Use hydrating products with minimalist formulas that are specially developed and tested on sensitive skin like the La Roche-Posay LIPIKAR range.
ECZEMA CAUSES: ENVIRONMENTAL TRIGGERS
Pollution, dust mites, animal dander as well as fluctuations in temperature, can all have a real effect on eczema flare-ups.
Itching can be contained by keeping the body at an even, cool temperature and avoiding overheated rooms, especially at night. Very hot baths and non-breathable clothing should also be avoided as they can also cause the skin to get too hot and exacerbate the condition. A humidifier is useful if the air is particularly dry. The home should be kept as dust-free as possible by daily vacuuming, choosing wooden floors over carpets, putting covers on beds to protect them from dust and not allowing pets in the bedroom.
Polluted environments and places high in pollen can cause weakened skin to become irritated, so regular bathing and washing with a soap-free emollient can help to keep skin clean.
It’s not always simple to change lifestyle but there are factors to be aware of. Stress has been linked to eczema flare-ups so a stressful life should always be balanced with peaceful moments, where possible. Manage stress through yoga, meditation or mindfulness training
There’s some proof that diet can cause eczema, especially where the sufferer has particular food allergies to food groups like dairy, for example. An elimination diet, where certain foods are cut out for a few weeks and then monitored when reintroduced, can help to decipher what foods are triggering eczema.
There’s also much truth in the adage that ‘you are what you eat’. A balanced diet dominated by antioxidant rich fruit and vegetables, with good fats from fish, nuts and seeds and low in processed and sugary foods, alcohol and caffeine will not only help general skin health but will also aid brain function and body weight.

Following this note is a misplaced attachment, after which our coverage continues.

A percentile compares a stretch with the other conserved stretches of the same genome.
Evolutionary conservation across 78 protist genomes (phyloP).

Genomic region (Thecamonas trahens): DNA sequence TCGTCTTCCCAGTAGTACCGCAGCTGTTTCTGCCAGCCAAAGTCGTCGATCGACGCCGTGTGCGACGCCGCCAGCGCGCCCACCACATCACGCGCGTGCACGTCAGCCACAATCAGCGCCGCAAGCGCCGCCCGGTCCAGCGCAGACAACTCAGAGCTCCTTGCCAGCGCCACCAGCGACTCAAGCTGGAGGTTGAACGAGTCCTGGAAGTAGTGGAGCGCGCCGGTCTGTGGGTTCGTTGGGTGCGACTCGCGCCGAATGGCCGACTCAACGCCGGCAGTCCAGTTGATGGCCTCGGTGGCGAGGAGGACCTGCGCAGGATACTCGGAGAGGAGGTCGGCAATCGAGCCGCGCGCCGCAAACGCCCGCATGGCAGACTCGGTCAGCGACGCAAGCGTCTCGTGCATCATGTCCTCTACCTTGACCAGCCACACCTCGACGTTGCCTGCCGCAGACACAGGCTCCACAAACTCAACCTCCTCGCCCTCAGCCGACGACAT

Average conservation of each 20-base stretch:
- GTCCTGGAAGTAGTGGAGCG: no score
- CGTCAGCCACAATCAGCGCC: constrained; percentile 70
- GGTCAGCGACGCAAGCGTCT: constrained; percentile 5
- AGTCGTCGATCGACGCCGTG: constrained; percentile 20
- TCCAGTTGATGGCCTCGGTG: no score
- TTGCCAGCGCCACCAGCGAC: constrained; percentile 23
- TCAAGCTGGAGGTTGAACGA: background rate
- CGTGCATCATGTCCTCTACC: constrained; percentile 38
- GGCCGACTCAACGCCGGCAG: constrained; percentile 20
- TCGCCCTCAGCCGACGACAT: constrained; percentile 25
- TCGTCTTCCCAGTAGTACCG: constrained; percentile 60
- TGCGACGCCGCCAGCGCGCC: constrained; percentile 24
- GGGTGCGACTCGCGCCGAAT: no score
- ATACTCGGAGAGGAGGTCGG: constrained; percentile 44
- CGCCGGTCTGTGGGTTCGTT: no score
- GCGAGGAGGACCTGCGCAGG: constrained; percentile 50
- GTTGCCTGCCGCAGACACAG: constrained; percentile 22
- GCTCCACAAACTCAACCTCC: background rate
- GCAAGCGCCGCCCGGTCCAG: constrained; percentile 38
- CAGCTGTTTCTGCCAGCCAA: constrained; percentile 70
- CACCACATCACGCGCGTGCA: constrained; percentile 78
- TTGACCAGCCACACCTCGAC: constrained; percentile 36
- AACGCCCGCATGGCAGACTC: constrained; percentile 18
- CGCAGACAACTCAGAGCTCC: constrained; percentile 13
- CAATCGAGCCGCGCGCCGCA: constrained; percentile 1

TREATING ECZEMA-PRONE SKIN
A starting point for treating eczema-prone skin should always be a visit to the GP in order to get a diagnosis, establish a treatment plan and ascertain if a visit to the dermatologist is necessary.
Emollients, which keep skin supple and help repair a weakened skin barrier, are an absolute must in treatment of the condition and should be used after bathing and as often as needed throughout the day. It’s best to use a product that has been specially designed for eczema-prone skin as even ‘natural’ products can contain ingredients that may cause irritation.
KEEP SKIN HYDRATED
Emollients such as La Roche-Posay LIPIKAR Baume AP+M, has been clinically designed for delicate skin. After bathing in a lukewarm bath or shower, pat the skin dry (avoid harsh rubbing) and then apply any prescribed topical therapies to inflamed, red areas followed by a fragrance-free moisturiser such La Roche-Posay LIPIKAR Baume AP+M, all over the body about ten minutes later.
This article is intended as general information only. You should seek advice from a professional before altering your diet or starting any new course of conduct.